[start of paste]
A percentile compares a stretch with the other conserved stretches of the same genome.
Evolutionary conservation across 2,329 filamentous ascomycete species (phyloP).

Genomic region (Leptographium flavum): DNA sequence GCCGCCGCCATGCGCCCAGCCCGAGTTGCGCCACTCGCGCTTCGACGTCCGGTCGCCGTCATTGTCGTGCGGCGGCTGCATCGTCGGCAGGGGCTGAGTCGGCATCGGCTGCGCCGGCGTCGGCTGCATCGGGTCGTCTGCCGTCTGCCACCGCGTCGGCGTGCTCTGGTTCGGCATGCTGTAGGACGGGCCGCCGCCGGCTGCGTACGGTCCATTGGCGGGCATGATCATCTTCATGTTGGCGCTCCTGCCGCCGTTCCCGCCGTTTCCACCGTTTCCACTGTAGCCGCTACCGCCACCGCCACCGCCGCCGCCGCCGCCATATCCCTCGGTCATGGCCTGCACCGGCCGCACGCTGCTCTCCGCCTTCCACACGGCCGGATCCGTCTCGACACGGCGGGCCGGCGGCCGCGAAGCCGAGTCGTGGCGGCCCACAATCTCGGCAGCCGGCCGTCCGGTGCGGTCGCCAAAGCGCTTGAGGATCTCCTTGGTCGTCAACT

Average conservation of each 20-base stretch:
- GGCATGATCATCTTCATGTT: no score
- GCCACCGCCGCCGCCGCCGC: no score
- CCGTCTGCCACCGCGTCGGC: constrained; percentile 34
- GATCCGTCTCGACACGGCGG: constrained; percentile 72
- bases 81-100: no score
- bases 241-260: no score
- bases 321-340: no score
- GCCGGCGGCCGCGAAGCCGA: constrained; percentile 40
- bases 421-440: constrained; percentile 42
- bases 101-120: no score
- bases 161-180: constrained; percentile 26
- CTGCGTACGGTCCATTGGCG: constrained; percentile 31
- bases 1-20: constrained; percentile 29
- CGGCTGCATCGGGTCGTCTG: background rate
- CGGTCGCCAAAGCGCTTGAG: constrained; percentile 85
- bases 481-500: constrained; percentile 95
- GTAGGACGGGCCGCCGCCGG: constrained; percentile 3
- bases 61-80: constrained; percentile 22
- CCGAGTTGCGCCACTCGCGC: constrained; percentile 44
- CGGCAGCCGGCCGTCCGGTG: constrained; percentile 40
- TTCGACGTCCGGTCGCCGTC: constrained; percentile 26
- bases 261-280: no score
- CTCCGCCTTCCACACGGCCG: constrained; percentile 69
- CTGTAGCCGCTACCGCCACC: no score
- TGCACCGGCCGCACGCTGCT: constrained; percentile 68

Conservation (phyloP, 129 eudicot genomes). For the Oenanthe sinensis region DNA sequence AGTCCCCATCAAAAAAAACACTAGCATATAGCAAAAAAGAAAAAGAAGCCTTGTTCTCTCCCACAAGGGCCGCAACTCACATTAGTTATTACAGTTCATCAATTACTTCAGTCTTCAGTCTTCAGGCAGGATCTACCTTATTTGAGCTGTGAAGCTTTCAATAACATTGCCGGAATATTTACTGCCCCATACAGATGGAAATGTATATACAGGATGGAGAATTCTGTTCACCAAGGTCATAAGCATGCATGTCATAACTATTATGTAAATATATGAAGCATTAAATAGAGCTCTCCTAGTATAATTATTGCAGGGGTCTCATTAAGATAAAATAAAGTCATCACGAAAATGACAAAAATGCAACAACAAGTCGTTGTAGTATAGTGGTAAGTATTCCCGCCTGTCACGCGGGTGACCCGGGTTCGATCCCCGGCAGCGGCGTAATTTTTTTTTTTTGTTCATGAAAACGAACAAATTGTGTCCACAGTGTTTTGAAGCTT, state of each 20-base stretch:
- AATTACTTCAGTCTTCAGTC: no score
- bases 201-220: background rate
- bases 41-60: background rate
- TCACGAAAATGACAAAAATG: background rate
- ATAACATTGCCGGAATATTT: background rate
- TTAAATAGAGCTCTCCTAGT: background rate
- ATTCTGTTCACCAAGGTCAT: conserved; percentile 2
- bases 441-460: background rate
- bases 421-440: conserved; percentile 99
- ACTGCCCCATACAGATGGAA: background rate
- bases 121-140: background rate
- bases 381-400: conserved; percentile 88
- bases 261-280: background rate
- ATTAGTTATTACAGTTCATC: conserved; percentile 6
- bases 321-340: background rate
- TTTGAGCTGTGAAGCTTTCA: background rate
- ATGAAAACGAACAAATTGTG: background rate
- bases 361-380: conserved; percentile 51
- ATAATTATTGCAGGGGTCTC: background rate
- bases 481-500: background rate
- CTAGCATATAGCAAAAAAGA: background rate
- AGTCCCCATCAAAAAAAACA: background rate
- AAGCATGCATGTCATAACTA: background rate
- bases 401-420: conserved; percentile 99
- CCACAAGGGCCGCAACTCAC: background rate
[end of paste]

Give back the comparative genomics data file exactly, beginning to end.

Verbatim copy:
A percentile compares a stretch with the other conserved stretches of the same genome.
Evolutionary conservation across 2,329 filamentous ascomycete species (phyloP).

Genomic region (Leptographium flavum): DNA sequence GCCGCCGCCATGCGCCCAGCCCGAGTTGCGCCACTCGCGCTTCGACGTCCGGTCGCCGTCATTGTCGTGCGGCGGCTGCATCGTCGGCAGGGGCTGAGTCGGCATCGGCTGCGCCGGCGTCGGCTGCATCGGGTCGTCTGCCGTCTGCCACCGCGTCGGCGTGCTCTGGTTCGGCATGCTGTAGGACGGGCCGCCGCCGGCTGCGTACGGTCCATTGGCGGGCATGATCATCTTCATGTTGGCGCTCCTGCCGCCGTTCCCGCCGTTTCCACCGTTTCCACTGTAGCCGCTACCGCCACCGCCACCGCCGCCGCCGCCGCCATATCCCTCGGTCATGGCCTGCACCGGCCGCACGCTGCTCTCCGCCTTCCACACGGCCGGATCCGTCTCGACACGGCGGGCCGGCGGCCGCGAAGCCGAGTCGTGGCGGCCCACAATCTCGGCAGCCGGCCGTCCGGTGCGGTCGCCAAAGCGCTTGAGGATCTCCTTGGTCGTCAACT

Average conservation of each 20-base stretch:
- GGCATGATCATCTTCATGTT: no score
- GCCACCGCCGCCGCCGCCGC: no score
- CCGTCTGCCACCGCGTCGGC: constrained; percentile 34
- GATCCGTCTCGACACGGCGG: constrained; percentile 72
- bases 81-100: no score
- bases 241-260: no score
- bases 321-340: no score
- GCCGGCGGCCGCGAAGCCGA: constrained; percentile 40
- bases 421-440: constrained; percentile 42
- bases 101-120: no score
- bases 161-180: constrained; percentile 26
- CTGCGTACGGTCCATTGGCG: constrained; percentile 31
- bases 1-20: constrained; percentile 29
- CGGCTGCATCGGGTCGTCTG: background rate
- CGGTCGCCAAAGCGCTTGAG: constrained; percentile 85
- bases 481-500: constrained; percentile 95
- GTAGGACGGGCCGCCGCCGG: constrained; percentile 3
- bases 61-80: constrained; percentile 22
- CCGAGTTGCGCCACTCGCGC: constrained; percentile 44
- CGGCAGCCGGCCGTCCGGTG: constrained; percentile 40
- TTCGACGTCCGGTCGCCGTC: constrained; percentile 26
- bases 261-280: no score
- CTCCGCCTTCCACACGGCCG: constrained; percentile 69
- CTGTAGCCGCTACCGCCACC: no score
- TGCACCGGCCGCACGCTGCT: constrained; percentile 68

Conservation (phyloP, 129 eudicot genomes). For the Oenanthe sinensis region DNA sequence AGTCCCCATCAAAAAAAACACTAGCATATAGCAAAAAAGAAAAAGAAGCCTTGTTCTCTCCCACAAGGGCCGCAACTCACATTAGTTATTACAGTTCATCAATTACTTCAGTCTTCAGTCTTCAGGCAGGATCTACCTTATTTGAGCTGTGAAGCTTTCAATAACATTGCCGGAATATTTACTGCCCCATACAGATGGAAATGTATATACAGGATGGAGAATTCTGTTCACCAAGGTCATAAGCATGCATGTCATAACTATTATGTAAATATATGAAGCATTAAATAGAGCTCTCCTAGTATAATTATTGCAGGGGTCTCATTAAGATAAAATAAAGTCATCACGAAAATGACAAAAATGCAACAACAAGTCGTTGTAGTATAGTGGTAAGTATTCCCGCCTGTCACGCGGGTGACCCGGGTTCGATCCCCGGCAGCGGCGTAATTTTTTTTTTTTGTTCATGAAAACGAACAAATTGTGTCCACAGTGTTTTGAAGCTT, state of each 20-base stretch:
- AATTACTTCAGTCTTCAGTC: no score
- bases 201-220: background rate
- bases 41-60: background rate
- TCACGAAAATGACAAAAATG: background rate
- ATAACATTGCCGGAATATTT: background rate
- TTAAATAGAGCTCTCCTAGT: background rate
- ATTCTGTTCACCAAGGTCAT: conserved; percentile 2
- bases 441-460: background rate
- bases 421-440: conserved; percentile 99
- ACTGCCCCATACAGATGGAA: background rate
- bases 121-140: background rate
- bases 381-400: conserved; percentile 88
- bases 261-280: background rate
- ATTAGTTATTACAGTTCATC: conserved; percentile 6
- bases 321-340: background rate
- TTTGAGCTGTGAAGCTTTCA: background rate
- ATGAAAACGAACAAATTGTG: background rate
- bases 361-380: conserved; percentile 51
- ATAATTATTGCAGGGGTCTC: background rate
- bases 481-500: background rate
- CTAGCATATAGCAAAAAAGA: background rate
- AGTCCCCATCAAAAAAAACA: background rate
- AAGCATGCATGTCATAACTA: background rate
- bases 401-420: conserved; percentile 99
- CCACAAGGGCCGCAACTCAC: background rate